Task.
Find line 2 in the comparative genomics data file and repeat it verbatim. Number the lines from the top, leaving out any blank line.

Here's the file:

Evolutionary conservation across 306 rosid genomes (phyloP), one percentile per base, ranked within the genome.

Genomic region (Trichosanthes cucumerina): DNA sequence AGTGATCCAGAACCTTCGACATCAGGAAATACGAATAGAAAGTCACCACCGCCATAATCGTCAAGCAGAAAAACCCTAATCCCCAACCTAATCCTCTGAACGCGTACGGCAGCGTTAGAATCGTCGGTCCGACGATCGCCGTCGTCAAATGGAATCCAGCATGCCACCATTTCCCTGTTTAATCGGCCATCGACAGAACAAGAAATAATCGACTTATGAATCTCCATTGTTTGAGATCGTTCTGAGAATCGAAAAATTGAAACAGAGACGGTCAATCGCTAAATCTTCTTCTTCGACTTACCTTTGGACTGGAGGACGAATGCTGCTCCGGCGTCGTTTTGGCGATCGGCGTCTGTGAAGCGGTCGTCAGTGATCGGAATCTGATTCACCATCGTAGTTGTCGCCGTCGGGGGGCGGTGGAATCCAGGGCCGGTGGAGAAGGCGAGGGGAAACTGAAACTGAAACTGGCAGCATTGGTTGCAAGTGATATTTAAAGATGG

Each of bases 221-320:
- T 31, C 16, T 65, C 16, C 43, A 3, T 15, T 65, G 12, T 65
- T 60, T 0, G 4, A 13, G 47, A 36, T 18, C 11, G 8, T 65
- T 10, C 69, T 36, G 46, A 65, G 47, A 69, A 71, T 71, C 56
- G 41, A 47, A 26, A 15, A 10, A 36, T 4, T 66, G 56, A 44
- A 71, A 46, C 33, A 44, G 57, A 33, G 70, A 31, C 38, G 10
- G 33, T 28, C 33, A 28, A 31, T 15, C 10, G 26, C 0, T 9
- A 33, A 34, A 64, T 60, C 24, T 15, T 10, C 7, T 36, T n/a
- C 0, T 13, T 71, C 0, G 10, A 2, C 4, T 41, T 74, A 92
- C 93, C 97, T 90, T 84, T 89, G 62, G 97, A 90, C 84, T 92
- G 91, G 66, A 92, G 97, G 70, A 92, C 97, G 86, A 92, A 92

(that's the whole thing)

Genomic region (Trichosanthes cucumerina): DNA sequence AGTGATCCAGAACCTTCGACATCAGGAAATACGAATAGAAAGTCACCACCGCCATAATCGTCAAGCAGAAAAACCCTAATCCCCAACCTAATCCTCTGAACGCGTACGGCAGCGTTAGAATCGTCGGTCCGACGATCGCCGTCGTCAAATGGAATCCAGCATGCCACCATTTCCCTGTTTAATCGGCCATCGACAGAACAAGAAATAATCGACTTATGAATCTCCATTGTTTGAGATCGTTCTGAGAATCGAAAAATTGAAACAGAGACGGTCAATCGCTAAATCTTCTTCTTCGACTTACCTTTGGACTGGAGGACGAATGCTGCTCCGGCGTCGTTTTGGCGATCGGCGTCTGTGAAGCGGTCGTCAGTGATCGGAATCTGATTCACCATCGTAGTTGTCGCCGTCGGGGGGCGGTGGAATCCAGGGCCGGTGGAGAAGGCGAGGGGAAACTGAAACTGAAACTGGCAGCATTGGTTGCAAGTGATATTTAAAGATGG